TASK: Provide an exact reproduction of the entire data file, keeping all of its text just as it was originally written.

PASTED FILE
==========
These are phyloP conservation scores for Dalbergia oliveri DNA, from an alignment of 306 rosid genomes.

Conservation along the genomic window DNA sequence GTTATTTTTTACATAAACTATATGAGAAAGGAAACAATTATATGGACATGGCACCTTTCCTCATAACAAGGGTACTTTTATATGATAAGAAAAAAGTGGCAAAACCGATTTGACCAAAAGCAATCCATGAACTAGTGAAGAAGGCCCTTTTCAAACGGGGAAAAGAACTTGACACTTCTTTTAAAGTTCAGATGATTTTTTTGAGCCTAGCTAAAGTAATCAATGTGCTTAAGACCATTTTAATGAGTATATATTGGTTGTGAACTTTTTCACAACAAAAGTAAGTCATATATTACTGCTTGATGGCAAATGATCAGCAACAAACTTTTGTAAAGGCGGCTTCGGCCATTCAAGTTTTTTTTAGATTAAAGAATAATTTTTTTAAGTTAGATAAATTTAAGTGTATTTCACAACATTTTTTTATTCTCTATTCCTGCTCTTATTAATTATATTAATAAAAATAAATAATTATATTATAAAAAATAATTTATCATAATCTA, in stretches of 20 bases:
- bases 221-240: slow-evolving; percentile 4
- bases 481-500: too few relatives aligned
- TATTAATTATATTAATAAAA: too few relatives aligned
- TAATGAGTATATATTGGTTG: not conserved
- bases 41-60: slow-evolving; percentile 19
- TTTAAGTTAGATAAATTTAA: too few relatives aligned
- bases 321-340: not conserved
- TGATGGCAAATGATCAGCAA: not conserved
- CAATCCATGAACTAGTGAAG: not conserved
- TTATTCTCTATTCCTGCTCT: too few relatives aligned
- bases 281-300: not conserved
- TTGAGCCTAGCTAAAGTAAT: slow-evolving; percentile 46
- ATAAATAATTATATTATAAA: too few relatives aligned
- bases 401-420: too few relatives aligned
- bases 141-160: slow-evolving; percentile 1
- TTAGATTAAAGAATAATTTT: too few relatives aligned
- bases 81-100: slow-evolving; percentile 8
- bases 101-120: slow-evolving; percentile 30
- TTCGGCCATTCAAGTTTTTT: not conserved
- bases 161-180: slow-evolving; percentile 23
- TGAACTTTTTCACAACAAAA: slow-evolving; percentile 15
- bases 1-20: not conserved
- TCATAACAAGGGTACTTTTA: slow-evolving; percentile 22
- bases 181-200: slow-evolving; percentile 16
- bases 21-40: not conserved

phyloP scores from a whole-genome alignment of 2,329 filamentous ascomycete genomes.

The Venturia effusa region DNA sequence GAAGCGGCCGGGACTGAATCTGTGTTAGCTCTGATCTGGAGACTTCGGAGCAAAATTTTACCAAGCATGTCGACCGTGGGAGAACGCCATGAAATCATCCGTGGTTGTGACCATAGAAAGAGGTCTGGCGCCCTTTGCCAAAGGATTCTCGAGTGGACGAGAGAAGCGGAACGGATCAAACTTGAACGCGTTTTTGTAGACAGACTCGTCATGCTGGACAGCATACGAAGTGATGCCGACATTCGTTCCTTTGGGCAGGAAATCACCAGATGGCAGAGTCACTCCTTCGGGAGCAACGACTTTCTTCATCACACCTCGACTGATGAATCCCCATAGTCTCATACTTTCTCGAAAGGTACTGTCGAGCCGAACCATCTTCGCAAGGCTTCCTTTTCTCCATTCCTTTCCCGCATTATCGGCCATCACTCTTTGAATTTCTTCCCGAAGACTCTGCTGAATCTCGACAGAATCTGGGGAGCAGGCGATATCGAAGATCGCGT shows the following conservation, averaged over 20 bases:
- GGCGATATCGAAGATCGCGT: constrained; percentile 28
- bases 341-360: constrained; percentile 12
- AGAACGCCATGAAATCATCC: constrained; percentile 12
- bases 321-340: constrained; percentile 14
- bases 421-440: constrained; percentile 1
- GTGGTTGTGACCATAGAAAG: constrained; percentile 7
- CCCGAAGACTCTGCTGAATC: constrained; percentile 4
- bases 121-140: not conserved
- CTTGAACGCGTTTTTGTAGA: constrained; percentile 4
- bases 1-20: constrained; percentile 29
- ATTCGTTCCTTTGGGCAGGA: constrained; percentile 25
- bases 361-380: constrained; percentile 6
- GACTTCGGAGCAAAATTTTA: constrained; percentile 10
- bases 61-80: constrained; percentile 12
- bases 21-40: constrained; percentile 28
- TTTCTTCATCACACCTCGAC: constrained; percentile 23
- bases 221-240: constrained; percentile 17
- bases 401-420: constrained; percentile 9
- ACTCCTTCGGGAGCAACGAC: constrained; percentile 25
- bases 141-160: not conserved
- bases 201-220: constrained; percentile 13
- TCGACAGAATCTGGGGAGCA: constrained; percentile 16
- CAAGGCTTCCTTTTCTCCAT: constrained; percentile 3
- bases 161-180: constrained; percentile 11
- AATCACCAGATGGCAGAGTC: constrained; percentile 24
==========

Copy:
These are phyloP conservation scores for Dalbergia oliveri DNA, from an alignment of 306 rosid genomes.

Conservation along the genomic window DNA sequence GTTATTTTTTACATAAACTATATGAGAAAGGAAACAATTATATGGACATGGCACCTTTCCTCATAACAAGGGTACTTTTATATGATAAGAAAAAAGTGGCAAAACCGATTTGACCAAAAGCAATCCATGAACTAGTGAAGAAGGCCCTTTTCAAACGGGGAAAAGAACTTGACACTTCTTTTAAAGTTCAGATGATTTTTTTGAGCCTAGCTAAAGTAATCAATGTGCTTAAGACCATTTTAATGAGTATATATTGGTTGTGAACTTTTTCACAACAAAAGTAAGTCATATATTACTGCTTGATGGCAAATGATCAGCAACAAACTTTTGTAAAGGCGGCTTCGGCCATTCAAGTTTTTTTTAGATTAAAGAATAATTTTTTTAAGTTAGATAAATTTAAGTGTATTTCACAACATTTTTTTATTCTCTATTCCTGCTCTTATTAATTATATTAATAAAAATAAATAATTATATTATAAAAAATAATTTATCATAATCTA, in stretches of 20 bases:
- bases 221-240: slow-evolving; percentile 4
- bases 481-500: too few relatives aligned
- TATTAATTATATTAATAAAA: too few relatives aligned
- TAATGAGTATATATTGGTTG: not conserved
- bases 41-60: slow-evolving; percentile 19
- TTTAAGTTAGATAAATTTAA: too few relatives aligned
- bases 321-340: not conserved
- TGATGGCAAATGATCAGCAA: not conserved
- CAATCCATGAACTAGTGAAG: not conserved
- TTATTCTCTATTCCTGCTCT: too few relatives aligned
- bases 281-300: not conserved
- TTGAGCCTAGCTAAAGTAAT: slow-evolving; percentile 46
- ATAAATAATTATATTATAAA: too few relatives aligned
- bases 401-420: too few relatives aligned
- bases 141-160: slow-evolving; percentile 1
- TTAGATTAAAGAATAATTTT: too few relatives aligned
- bases 81-100: slow-evolving; percentile 8
- bases 101-120: slow-evolving; percentile 30
- TTCGGCCATTCAAGTTTTTT: not conserved
- bases 161-180: slow-evolving; percentile 23
- TGAACTTTTTCACAACAAAA: slow-evolving; percentile 15
- bases 1-20: not conserved
- TCATAACAAGGGTACTTTTA: slow-evolving; percentile 22
- bases 181-200: slow-evolving; percentile 16
- bases 21-40: not conserved

phyloP scores from a whole-genome alignment of 2,329 filamentous ascomycete genomes.

The Venturia effusa region DNA sequence GAAGCGGCCGGGACTGAATCTGTGTTAGCTCTGATCTGGAGACTTCGGAGCAAAATTTTACCAAGCATGTCGACCGTGGGAGAACGCCATGAAATCATCCGTGGTTGTGACCATAGAAAGAGGTCTGGCGCCCTTTGCCAAAGGATTCTCGAGTGGACGAGAGAAGCGGAACGGATCAAACTTGAACGCGTTTTTGTAGACAGACTCGTCATGCTGGACAGCATACGAAGTGATGCCGACATTCGTTCCTTTGGGCAGGAAATCACCAGATGGCAGAGTCACTCCTTCGGGAGCAACGACTTTCTTCATCACACCTCGACTGATGAATCCCCATAGTCTCATACTTTCTCGAAAGGTACTGTCGAGCCGAACCATCTTCGCAAGGCTTCCTTTTCTCCATTCCTTTCCCGCATTATCGGCCATCACTCTTTGAATTTCTTCCCGAAGACTCTGCTGAATCTCGACAGAATCTGGGGAGCAGGCGATATCGAAGATCGCGT shows the following conservation, averaged over 20 bases:
- GGCGATATCGAAGATCGCGT: constrained; percentile 28
- bases 341-360: constrained; percentile 12
- AGAACGCCATGAAATCATCC: constrained; percentile 12
- bases 321-340: constrained; percentile 14
- bases 421-440: constrained; percentile 1
- GTGGTTGTGACCATAGAAAG: constrained; percentile 7
- CCCGAAGACTCTGCTGAATC: constrained; percentile 4
- bases 121-140: not conserved
- CTTGAACGCGTTTTTGTAGA: constrained; percentile 4
- bases 1-20: constrained; percentile 29
- ATTCGTTCCTTTGGGCAGGA: constrained; percentile 25
- bases 361-380: constrained; percentile 6
- GACTTCGGAGCAAAATTTTA: constrained; percentile 10
- bases 61-80: constrained; percentile 12
- bases 21-40: constrained; percentile 28
- TTTCTTCATCACACCTCGAC: constrained; percentile 23
- bases 221-240: constrained; percentile 17
- bases 401-420: constrained; percentile 9
- ACTCCTTCGGGAGCAACGAC: constrained; percentile 25
- bases 141-160: not conserved
- bases 201-220: constrained; percentile 13
- TCGACAGAATCTGGGGAGCA: constrained; percentile 16
- CAAGGCTTCCTTTTCTCCAT: constrained; percentile 3
- bases 161-180: constrained; percentile 11
- AATCACCAGATGGCAGAGTC: constrained; percentile 24